. introducing new secret clinical strength stress response scent. ♪ >>> in 1933 franklin delano roosevelt was sworn in as president for the first of his four terms, and with these words he delivered an inaugural address that's been called the most important american speech of the 20th century. >> let me assert my firm belief that the only thing we have to fear is fear itself. >> that voice rings true. anyway, fdr's first inaugural was the last to be held in march. the 20th amendment ratified in january of '33 moved all subsequent inaugurals to january so it would be colder, and we'll be right back. she keeps you >> i started using drugs when i was 12. i had genetic frontloading. i also had trauma. we know from the studies at n.i.h. that these two things together make you a real candidate for this disease. this book has the best information on the planet for people who have this or people who don't or people who think they might and know somebody. >> when do you know you're an addict? some people call them social drinkers, heavy drinkers. when do you reach the point where you say i can't c
: only two presidents have been sworn in on two separate occasions, franklin d. roosevelt and barack obama because of what happened in 2009. swearing in at noon eastern time today for the president, tomorrow is the public ceremony. vice-president joe biden will be sworn in within the next 10 minutes to 15 minutes from his residence. the flag in the center of your screen is the same one used in his ceremonial office. you can see two paintings. one is lincoln delivering his second inaugural address. one of the more memorable second inaugural addresses in history. guest: that is exactly right. the end of the civil war, leaving it the country at a press of this for which direction they could go. in his words, now the story is none, it set the groundwork for what he envisioned. historians have argued about how it was carried out and what may have been one of the world's greatest what ifs, if he had not been assassinated a few days later. let just a couple of miles to the white house, where the vice president and his official residence is located. the first vice-president of the president
bottle. >>> inform 1933 franklin delano roosevelt was sworn in as president for the first of his four terms and with these words he delivered an inaugural address that's been called the most important american speech of the 20th century. >> let me assert my firm belief that the only thing we have to fear is fear itself. >> of that voice rings true. anyway, f dsmth r's first inall ral has the last to be healed in march. the 20th amendment ratified in the january of '33 moved all subsequent inaugurals to january so it would be colder and we'll be right back. [ nyquil bottle ] you know i relieve coughs, sneezing, fevers... [ tylenol bottle ] me too! and nasal congestion. [ tissue box ] he said nasal congestion. yeah...i heard him. [ female announcer ] tylenol® cold multi-symptom nighttime relieves nasal congestion. nyquil® cold and flu doesn't. omnipotent of opportunity. you know how to mix business... with business. and you...rent from national. because only national lets you choose any car in the aisle. and go. you can even take a full-size or above. and still pay the mid-size price.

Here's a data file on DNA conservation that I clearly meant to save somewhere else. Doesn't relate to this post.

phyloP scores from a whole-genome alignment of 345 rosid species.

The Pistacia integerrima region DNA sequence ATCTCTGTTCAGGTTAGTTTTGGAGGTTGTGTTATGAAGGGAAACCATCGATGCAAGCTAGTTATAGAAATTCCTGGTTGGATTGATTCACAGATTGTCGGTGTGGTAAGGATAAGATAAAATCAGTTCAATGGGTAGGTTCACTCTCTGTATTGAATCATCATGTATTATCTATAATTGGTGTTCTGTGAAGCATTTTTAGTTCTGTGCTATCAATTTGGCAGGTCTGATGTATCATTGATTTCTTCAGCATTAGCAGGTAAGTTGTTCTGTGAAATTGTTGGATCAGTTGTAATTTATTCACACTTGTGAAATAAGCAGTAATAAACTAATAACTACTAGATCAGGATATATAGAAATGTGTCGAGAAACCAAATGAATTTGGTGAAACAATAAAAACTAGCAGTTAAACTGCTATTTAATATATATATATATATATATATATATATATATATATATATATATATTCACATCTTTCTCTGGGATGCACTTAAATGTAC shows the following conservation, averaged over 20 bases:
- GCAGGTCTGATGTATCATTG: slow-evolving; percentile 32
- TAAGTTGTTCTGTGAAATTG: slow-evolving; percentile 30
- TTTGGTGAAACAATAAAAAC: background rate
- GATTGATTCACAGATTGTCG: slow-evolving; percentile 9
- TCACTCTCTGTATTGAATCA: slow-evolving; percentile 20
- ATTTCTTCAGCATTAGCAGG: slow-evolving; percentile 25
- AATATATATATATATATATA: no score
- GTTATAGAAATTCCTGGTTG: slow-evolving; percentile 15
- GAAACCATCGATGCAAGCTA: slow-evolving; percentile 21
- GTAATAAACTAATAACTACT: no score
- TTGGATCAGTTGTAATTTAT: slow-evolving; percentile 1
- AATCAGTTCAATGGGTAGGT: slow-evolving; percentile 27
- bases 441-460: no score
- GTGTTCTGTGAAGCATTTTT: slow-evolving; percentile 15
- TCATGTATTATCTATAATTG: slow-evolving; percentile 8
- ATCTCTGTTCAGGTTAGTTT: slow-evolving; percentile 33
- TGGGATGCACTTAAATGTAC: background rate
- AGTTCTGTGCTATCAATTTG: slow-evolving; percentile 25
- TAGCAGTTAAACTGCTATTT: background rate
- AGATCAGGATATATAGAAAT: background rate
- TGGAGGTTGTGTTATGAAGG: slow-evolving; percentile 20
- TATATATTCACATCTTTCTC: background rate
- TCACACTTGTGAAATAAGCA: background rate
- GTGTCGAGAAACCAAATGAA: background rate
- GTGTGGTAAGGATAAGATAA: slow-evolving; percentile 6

announcer ] just like you, business pro. just like you. go national. go like a pro. >>> in 1933 franklin delano roosevelt was sworn in as president for the first of his four terms, and with these words he delivered an inaugural address that's been called the most important american speech of the 20th century. >> let me assert my firm belief that the only thing we have to fear is fear itself. >> that voice rings true. anyway, fdr's first inaugural was the last to be held in march. the 20th amendment ratified in january of '33 moved all subsequent inaugurals to january so it would be colder, and we'll be right back. she keeps you guessing. it's part of what you love about her. but your erectile dysfunction - you know, that could be a question of blood flow. cialis tadalafil for daily use helps you be ready anytime the moment's right. you can be more confident in your ability to be ready. and the same cialis is the only daily ed tablet approved to treat ed and symptoms of bph, like needing to go frequently or urgently. tell your doctor about all your medical conditions and medications, and
a little more subdued. the am bithbitions are usually little lower. franklin d. roosevelt laid out a very ambitious agenda to help the common man in his second inaugural, but in general i think the president is a little bit chastened by the time of their second inaugural. >> washington only spoke 135 words. >> that guy really didn't want the job, huh? >> but he did anticipate twitter. >> that's 140 words. >> at mt. vernon. >> considered the greatest inaugural speech, lincoln's second inaugural speech is also brief and people at the time said where are the policy directives? what's he going to do? what's this forgiveness and providence? >> good speeches lasted for hours in the 19th century. that was entertainment. >> thank god times have changed. >> gentlemen, we want to circle back after tomorrow and see what you think of the moment and then maybe we'll circle back in 50 years, right, when we have a much better flavor of what this means. thank you for your help. >> thank you. >> as we noted a few minutes ago, latino voters were a huge part of reflecting president obama. that community add
, not tyranny, a president, not a king. and the first step of the president, the oath of office. >> i franklin, del nor roosevelt, do somlely swear i. i george walker bush. >> do solemnly swear. >> i barack hussein obama do solemnly swear. >> it's been taken over each president, usually over a bible with the eyes of the world watching. >> the office is the honor and the responsibility that is bestowed upon one individual to protect the united states, to protect the citizens of the united states, to honor the ideals of the constitution. >> george washington first added so help me god to the oath, a tradition president obammal continue as he takes that pledge once more on abraham lincoln's bible. our first president made a 250 mile journey on horseback and the nation celebrated a new dawn. >> this was the passing of power to a man who could have been king, but refused it. and then each successive inauguration was a celebration, even to today, to obama's inauguration, it's a celebration of that fact that twee didn't make our chief executive king. he wouldn't be a kick. he would pass it on. >> we
Search Results 0 to 17 of about 18 (some duplicates have been removed)